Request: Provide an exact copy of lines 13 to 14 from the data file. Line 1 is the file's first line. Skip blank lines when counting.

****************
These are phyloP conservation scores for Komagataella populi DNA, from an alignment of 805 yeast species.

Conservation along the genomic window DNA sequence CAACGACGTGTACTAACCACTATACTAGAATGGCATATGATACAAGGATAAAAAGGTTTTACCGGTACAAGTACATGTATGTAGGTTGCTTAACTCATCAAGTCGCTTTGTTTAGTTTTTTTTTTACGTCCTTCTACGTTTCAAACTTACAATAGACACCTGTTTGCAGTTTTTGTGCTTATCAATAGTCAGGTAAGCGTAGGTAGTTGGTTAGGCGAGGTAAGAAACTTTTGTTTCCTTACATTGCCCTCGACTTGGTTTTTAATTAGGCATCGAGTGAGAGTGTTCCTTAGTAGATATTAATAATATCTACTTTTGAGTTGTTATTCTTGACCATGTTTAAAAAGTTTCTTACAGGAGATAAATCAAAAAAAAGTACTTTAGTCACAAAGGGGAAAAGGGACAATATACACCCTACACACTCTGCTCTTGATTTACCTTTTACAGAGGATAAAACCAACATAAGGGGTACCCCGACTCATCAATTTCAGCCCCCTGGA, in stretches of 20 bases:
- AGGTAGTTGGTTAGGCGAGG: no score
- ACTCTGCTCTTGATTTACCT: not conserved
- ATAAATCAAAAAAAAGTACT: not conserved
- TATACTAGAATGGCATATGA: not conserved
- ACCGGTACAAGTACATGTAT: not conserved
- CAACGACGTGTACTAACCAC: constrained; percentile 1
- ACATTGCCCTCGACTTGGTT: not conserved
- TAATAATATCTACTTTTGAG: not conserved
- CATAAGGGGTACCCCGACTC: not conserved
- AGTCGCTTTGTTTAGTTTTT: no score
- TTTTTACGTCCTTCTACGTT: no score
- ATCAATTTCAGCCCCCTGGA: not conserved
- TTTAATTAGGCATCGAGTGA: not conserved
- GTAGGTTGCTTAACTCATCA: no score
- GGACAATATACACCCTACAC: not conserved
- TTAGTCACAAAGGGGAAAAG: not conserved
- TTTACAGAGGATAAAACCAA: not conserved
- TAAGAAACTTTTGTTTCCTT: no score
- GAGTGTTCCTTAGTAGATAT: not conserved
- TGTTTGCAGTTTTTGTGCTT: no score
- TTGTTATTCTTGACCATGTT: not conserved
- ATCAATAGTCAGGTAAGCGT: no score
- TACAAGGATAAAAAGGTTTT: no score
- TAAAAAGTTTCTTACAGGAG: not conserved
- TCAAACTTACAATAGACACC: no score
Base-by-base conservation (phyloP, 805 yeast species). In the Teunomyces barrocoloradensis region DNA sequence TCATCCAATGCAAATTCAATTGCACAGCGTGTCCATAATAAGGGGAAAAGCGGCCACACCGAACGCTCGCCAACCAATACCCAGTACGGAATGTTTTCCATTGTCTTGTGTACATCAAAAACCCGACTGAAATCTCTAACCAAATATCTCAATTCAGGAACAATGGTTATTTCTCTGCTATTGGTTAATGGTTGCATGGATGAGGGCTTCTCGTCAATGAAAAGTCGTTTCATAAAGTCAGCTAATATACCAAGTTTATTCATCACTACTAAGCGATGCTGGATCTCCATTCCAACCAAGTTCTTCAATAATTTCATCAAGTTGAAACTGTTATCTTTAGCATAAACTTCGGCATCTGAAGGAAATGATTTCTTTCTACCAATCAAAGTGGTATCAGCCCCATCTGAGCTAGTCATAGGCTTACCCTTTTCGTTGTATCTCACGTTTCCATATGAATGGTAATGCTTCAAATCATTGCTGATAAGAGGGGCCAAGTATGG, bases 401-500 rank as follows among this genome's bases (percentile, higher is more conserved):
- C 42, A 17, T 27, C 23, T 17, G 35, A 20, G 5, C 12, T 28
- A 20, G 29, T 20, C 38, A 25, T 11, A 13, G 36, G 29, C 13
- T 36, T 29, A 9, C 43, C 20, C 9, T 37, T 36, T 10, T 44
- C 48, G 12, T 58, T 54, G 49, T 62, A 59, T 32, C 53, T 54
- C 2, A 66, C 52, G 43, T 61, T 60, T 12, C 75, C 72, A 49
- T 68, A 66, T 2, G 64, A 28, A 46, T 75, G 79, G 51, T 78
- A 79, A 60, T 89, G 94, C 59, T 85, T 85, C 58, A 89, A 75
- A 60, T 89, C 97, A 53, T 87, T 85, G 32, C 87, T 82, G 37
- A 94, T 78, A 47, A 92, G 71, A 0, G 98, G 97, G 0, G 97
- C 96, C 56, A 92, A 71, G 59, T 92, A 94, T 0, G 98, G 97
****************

- TTTTTACGTCCTTCTACGTT: no score
- ATCAATTTCAGCCCCCTGGA: not conserved